Thursday, 11 August 2011

Lawless Britain and the Crime Industry

 

Update (2 April 2012) from the official Report "5 Days in August"


Following the riots that occurred in towns and cities across England between 6 and 10 August 2011, the Prime Minister, Deputy Prime Minister and Leader of the Official Opposition established the Riots Communities and Victims Panel and asked it to consider:
  • what may have motivated this small minority of people to take part in the riots;
  • why the riots happened in some areas and not others;
  • how key public services engaged with communities before, during and after the riots;
  • what motivated local people to come together to resist riots in their area or to clean up after riots had taken place;
  • how communities can be made more socially and economically resilient in the future, in order to prevent future problems; and
  • what could have been done differently to prevent or manage the riots.

What this blog said at the time:

As the police announce that arrests and convictions in the recent riots and looting have exceeded 1,000 we pause to remind ourselves that lawlessness is not a freak event in British culture. 

Perhaps we should be surprised that so few took to the streets in the recent festival of transgression. The millions of British people who already have a criminal conviction do not need a politics or a rationale to explain their actions.  It's the lack of a coherent or declared politics in the recent events that is most disturbing and a sufficient cause for future anxiety.

Let's remember that the BBC reported in 1999 that one third of British men will will have a criminal record before reaching the age of 40. Sadly, crime appears to be an inevitable rite of passage for a significant minority of young men.

What's striking here is age and gender. But it would also be a mistake to exclude colour, education and deprivation as key factors and determinants as well. These factors are well-documented in all crime and social statistics from government sources.

The riots are really the thin end of the wedge once we consider the potential for criminality in the population at large. As society begins to ponder the underlying issues we ought to reflect what kind of social forces have led to this sad state of affairs. A debate that confines itself to the recent actions of disaffected youth will not I suspect, adequately address the situation.

Crime is now one of the biggest industries in the UK. It's one sector that also grows during the recession. The direct and social cost has been estimated at £40 billion. The emotional and personal costs to victims are more difficult to evaluate. Examples of creative thinking on this topic would be very welcome.

More statistics from Crime Stoppers

 And more from  The Poverty Site :
  • The number of 18- to 20-year-olds found guilty of an indictable offence fell between 1999 and 2004 but has remained broadly unchanged since then.
  • 45,000 people aged 18 to 20 were found guilty of an indictable offence in 2009.  This represents around 2% of the age group.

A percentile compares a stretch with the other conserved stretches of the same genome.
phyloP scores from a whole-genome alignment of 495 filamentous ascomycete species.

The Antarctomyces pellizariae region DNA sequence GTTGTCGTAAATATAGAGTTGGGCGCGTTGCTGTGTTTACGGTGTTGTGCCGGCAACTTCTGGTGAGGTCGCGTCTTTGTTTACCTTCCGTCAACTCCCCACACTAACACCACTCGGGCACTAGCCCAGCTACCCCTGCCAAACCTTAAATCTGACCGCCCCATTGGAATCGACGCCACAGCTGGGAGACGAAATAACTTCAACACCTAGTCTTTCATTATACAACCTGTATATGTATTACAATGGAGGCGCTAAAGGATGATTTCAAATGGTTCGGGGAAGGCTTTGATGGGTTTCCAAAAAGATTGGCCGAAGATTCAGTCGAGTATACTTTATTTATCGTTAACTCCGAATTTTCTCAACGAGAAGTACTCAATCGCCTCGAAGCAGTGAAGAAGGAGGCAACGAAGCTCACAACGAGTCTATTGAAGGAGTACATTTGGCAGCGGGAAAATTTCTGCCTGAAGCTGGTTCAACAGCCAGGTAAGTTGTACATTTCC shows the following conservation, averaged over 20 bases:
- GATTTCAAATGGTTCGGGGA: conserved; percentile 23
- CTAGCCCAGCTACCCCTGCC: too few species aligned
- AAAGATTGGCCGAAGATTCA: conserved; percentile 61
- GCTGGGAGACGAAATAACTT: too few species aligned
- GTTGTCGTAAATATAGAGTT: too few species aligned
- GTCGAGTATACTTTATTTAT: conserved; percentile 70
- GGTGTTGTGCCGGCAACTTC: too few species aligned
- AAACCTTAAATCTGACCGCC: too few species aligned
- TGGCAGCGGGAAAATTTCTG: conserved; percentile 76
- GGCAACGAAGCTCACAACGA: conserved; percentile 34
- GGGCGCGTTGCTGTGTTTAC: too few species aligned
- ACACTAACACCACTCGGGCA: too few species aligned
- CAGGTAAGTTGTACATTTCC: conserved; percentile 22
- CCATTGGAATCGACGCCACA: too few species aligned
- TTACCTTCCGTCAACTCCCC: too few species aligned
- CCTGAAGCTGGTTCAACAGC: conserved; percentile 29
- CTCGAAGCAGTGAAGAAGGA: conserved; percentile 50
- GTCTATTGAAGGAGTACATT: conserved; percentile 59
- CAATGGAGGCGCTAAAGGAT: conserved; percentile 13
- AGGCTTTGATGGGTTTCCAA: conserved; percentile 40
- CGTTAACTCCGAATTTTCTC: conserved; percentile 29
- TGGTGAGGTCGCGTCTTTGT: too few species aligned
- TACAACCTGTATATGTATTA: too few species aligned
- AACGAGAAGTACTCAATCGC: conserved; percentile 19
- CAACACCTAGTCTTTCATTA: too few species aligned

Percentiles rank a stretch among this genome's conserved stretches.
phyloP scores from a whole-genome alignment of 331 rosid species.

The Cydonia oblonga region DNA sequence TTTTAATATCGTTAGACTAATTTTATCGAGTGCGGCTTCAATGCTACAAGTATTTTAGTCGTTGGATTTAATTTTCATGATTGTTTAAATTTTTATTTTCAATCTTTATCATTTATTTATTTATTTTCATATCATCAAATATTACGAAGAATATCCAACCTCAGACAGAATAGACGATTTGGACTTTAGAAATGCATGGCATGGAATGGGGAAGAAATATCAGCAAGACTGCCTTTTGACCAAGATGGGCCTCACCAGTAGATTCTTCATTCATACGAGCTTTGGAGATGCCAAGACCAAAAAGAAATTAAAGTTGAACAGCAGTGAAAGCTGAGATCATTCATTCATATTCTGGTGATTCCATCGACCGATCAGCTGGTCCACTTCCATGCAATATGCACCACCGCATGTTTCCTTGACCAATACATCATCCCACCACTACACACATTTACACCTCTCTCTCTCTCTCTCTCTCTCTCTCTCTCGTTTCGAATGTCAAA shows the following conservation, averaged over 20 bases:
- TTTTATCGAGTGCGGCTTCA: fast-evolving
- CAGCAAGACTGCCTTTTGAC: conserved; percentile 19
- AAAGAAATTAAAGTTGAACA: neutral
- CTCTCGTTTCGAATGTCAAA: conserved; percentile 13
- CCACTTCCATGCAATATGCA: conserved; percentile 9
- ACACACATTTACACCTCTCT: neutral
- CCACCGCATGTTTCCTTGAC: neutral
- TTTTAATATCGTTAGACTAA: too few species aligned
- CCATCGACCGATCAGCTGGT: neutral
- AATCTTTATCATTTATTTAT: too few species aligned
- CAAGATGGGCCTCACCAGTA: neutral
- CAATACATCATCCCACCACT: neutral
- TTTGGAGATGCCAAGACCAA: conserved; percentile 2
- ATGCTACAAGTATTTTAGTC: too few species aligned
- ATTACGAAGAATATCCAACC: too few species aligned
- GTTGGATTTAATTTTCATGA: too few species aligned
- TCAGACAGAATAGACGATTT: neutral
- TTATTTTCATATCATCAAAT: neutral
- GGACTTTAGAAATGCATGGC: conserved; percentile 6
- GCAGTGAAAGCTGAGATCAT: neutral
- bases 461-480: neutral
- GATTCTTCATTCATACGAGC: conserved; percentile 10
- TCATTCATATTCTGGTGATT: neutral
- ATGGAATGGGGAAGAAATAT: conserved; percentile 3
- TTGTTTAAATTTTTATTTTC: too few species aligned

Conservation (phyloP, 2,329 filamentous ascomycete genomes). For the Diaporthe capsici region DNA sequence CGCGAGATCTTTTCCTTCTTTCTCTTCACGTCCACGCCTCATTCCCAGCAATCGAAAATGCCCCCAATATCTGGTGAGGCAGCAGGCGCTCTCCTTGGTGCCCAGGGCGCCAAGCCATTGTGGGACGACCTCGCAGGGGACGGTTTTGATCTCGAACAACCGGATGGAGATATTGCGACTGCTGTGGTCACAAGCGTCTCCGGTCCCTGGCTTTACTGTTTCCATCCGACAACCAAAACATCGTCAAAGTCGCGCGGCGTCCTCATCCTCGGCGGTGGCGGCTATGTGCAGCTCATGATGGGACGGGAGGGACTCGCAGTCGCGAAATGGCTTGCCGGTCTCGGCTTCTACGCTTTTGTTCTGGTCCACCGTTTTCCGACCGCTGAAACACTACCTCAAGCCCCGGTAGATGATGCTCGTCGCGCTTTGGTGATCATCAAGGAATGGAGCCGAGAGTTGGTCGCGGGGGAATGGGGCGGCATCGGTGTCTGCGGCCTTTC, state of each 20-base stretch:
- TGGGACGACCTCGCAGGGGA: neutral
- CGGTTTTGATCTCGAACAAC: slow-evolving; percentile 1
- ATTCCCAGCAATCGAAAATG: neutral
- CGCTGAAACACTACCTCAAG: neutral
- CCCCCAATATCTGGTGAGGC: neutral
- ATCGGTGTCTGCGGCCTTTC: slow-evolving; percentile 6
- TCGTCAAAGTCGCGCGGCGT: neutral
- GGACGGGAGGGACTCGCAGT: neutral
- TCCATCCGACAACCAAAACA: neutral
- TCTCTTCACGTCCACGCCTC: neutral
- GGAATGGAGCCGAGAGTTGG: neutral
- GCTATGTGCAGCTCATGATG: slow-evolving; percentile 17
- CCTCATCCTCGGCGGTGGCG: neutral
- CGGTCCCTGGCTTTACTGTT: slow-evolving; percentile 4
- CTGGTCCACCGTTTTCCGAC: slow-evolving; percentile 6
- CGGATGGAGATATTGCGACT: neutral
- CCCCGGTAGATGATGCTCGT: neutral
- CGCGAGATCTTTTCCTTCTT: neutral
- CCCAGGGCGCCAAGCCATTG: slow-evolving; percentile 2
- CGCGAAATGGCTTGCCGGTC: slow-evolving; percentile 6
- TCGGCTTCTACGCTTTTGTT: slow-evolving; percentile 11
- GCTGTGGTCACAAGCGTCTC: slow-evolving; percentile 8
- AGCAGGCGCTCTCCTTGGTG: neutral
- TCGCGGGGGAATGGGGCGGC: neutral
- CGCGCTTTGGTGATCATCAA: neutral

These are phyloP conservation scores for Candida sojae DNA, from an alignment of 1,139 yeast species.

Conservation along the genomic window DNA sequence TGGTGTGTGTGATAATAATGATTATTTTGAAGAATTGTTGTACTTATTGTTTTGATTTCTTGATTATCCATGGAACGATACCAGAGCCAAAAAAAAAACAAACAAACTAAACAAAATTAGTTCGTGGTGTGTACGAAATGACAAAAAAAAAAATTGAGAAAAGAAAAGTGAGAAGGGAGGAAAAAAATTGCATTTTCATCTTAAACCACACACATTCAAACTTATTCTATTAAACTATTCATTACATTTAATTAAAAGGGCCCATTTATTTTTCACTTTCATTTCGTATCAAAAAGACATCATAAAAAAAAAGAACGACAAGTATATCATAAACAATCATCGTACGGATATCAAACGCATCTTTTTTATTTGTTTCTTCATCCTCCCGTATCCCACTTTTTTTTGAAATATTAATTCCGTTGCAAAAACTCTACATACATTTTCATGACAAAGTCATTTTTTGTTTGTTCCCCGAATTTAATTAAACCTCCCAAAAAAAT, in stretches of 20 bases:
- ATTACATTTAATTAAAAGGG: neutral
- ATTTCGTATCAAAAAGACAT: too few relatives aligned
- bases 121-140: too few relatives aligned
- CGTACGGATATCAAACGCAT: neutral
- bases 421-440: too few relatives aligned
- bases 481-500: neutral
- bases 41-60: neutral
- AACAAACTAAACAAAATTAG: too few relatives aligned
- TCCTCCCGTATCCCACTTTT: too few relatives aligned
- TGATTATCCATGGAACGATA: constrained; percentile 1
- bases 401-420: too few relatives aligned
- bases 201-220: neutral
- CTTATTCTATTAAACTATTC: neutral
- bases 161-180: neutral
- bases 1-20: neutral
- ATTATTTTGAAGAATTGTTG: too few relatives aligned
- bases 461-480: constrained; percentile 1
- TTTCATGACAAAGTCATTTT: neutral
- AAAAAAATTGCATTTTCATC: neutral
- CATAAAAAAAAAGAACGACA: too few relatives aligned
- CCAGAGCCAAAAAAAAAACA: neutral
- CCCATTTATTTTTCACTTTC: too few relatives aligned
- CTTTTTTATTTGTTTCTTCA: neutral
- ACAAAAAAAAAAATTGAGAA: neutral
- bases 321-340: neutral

• 90% of those found guilty are men.
  • Black young adults are four times as likely as White young adults to be in prison and six times as likely as Asian young adults.
  • At 7%, the proportion of young adults using class A drugs is somewhat lower than a decade ago.
Update (2 April 2012) from the official Report "5 Days in August"

Following the riots that occurred in towns and cities across England between 6 and 10 August 2011, the Prime Minister, Deputy Prime Minister and Leader of the Official Opposition established the Riots Communities and Victims Panel and asked it to consider:
  • what may have motivated this small minority of people to take part in the riots;
  • why the riots happened in some areas and not others;
  • how key public services engaged with communities before, during and after the riots;
  • what motivated local people to come together to resist riots in their area or to clean up after riots had taken place;
  • how communities can be made more socially and economically resilient in the future, in order to prevent future problems; and
  • what could have been done differently to prevent or manage the riots.

3 comments:

  1. Ian, correct my understanding of history but Thatcher (or at least her advisors) understood sociology in the sense that she beefed up support and compensation for the police in order to implement her agenda. But with austerity rising concomittantly with crime, isn't anti social behaviour going to be an unstoppable force in Cameron's "Big Society"

    ReplyDelete
  2. Yes, my point is that social dissent and discontent is widespread and increasing. It does not help matters that we have a massively divided and unequal society. In this climate, the "respect" and "entitlement" agenda is a liberal dream, not a reality. We are on the brink of the breakdown and collapse of civil society. Foreign wars and more authoritarian strategies appear to be the politicians' only answer.

    ReplyDelete
  3. Revealing for the first time that almost 75% of those aged over 18 charged with offences committed during the riots had prior convictions, Clarke said the civil unrest had laid bare an urgent need for penal reform to stop reoffending among "a feral underclass, cut off from the mainstream in everything but its materialism". (The Guardian)

    ReplyDelete

My blog posts are exploratory rather than finished works. You are invited to add any comments below...